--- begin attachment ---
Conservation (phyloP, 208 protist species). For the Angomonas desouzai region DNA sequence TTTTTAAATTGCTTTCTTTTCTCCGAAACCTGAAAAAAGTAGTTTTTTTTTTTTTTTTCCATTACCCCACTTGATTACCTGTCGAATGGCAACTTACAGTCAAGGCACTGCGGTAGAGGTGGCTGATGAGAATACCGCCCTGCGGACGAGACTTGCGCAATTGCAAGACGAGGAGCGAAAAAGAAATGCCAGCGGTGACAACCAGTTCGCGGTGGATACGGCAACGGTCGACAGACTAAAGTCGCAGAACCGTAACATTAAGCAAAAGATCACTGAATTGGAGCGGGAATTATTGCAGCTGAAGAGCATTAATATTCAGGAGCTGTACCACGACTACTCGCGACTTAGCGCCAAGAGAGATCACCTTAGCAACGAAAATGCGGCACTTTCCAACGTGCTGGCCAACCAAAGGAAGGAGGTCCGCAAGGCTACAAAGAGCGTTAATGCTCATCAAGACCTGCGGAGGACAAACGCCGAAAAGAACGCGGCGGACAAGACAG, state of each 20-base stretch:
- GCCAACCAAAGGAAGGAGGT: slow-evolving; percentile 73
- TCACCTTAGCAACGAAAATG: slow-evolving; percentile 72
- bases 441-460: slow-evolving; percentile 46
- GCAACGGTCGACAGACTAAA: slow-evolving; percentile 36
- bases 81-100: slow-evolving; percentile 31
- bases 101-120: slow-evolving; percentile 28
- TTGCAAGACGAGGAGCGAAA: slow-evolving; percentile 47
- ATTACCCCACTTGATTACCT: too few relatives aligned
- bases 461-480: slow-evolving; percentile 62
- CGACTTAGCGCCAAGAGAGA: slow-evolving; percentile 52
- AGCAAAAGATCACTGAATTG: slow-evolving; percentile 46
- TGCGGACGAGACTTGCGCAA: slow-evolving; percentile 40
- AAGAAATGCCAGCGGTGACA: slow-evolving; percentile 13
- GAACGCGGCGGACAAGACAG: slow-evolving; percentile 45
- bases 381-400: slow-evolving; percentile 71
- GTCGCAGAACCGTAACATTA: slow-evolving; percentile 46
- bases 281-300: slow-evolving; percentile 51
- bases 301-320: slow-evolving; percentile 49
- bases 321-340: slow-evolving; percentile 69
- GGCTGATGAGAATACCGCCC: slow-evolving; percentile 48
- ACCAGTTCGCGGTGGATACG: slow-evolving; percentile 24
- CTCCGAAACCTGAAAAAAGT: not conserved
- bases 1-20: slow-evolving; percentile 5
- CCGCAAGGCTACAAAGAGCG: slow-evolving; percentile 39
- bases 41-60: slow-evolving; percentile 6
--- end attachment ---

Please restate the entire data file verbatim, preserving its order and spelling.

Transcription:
Conservation (phyloP, 208 protist species). For the Angomonas desouzai region DNA sequence TTTTTAAATTGCTTTCTTTTCTCCGAAACCTGAAAAAAGTAGTTTTTTTTTTTTTTTTCCATTACCCCACTTGATTACCTGTCGAATGGCAACTTACAGTCAAGGCACTGCGGTAGAGGTGGCTGATGAGAATACCGCCCTGCGGACGAGACTTGCGCAATTGCAAGACGAGGAGCGAAAAAGAAATGCCAGCGGTGACAACCAGTTCGCGGTGGATACGGCAACGGTCGACAGACTAAAGTCGCAGAACCGTAACATTAAGCAAAAGATCACTGAATTGGAGCGGGAATTATTGCAGCTGAAGAGCATTAATATTCAGGAGCTGTACCACGACTACTCGCGACTTAGCGCCAAGAGAGATCACCTTAGCAACGAAAATGCGGCACTTTCCAACGTGCTGGCCAACCAAAGGAAGGAGGTCCGCAAGGCTACAAAGAGCGTTAATGCTCATCAAGACCTGCGGAGGACAAACGCCGAAAAGAACGCGGCGGACAAGACAG, state of each 20-base stretch:
- GCCAACCAAAGGAAGGAGGT: slow-evolving; percentile 73
- TCACCTTAGCAACGAAAATG: slow-evolving; percentile 72
- bases 441-460: slow-evolving; percentile 46
- GCAACGGTCGACAGACTAAA: slow-evolving; percentile 36
- bases 81-100: slow-evolving; percentile 31
- bases 101-120: slow-evolving; percentile 28
- TTGCAAGACGAGGAGCGAAA: slow-evolving; percentile 47
- ATTACCCCACTTGATTACCT: too few relatives aligned
- bases 461-480: slow-evolving; percentile 62
- CGACTTAGCGCCAAGAGAGA: slow-evolving; percentile 52
- AGCAAAAGATCACTGAATTG: slow-evolving; percentile 46
- TGCGGACGAGACTTGCGCAA: slow-evolving; percentile 40
- AAGAAATGCCAGCGGTGACA: slow-evolving; percentile 13
- GAACGCGGCGGACAAGACAG: slow-evolving; percentile 45
- bases 381-400: slow-evolving; percentile 71
- GTCGCAGAACCGTAACATTA: slow-evolving; percentile 46
- bases 281-300: slow-evolving; percentile 51
- bases 301-320: slow-evolving; percentile 49
- bases 321-340: slow-evolving; percentile 69
- GGCTGATGAGAATACCGCCC: slow-evolving; percentile 48
- ACCAGTTCGCGGTGGATACG: slow-evolving; percentile 24
- CTCCGAAACCTGAAAAAAGT: not conserved
- bases 1-20: slow-evolving; percentile 5
- CCGCAAGGCTACAAAGAGCG: slow-evolving; percentile 39
- bases 41-60: slow-evolving; percentile 6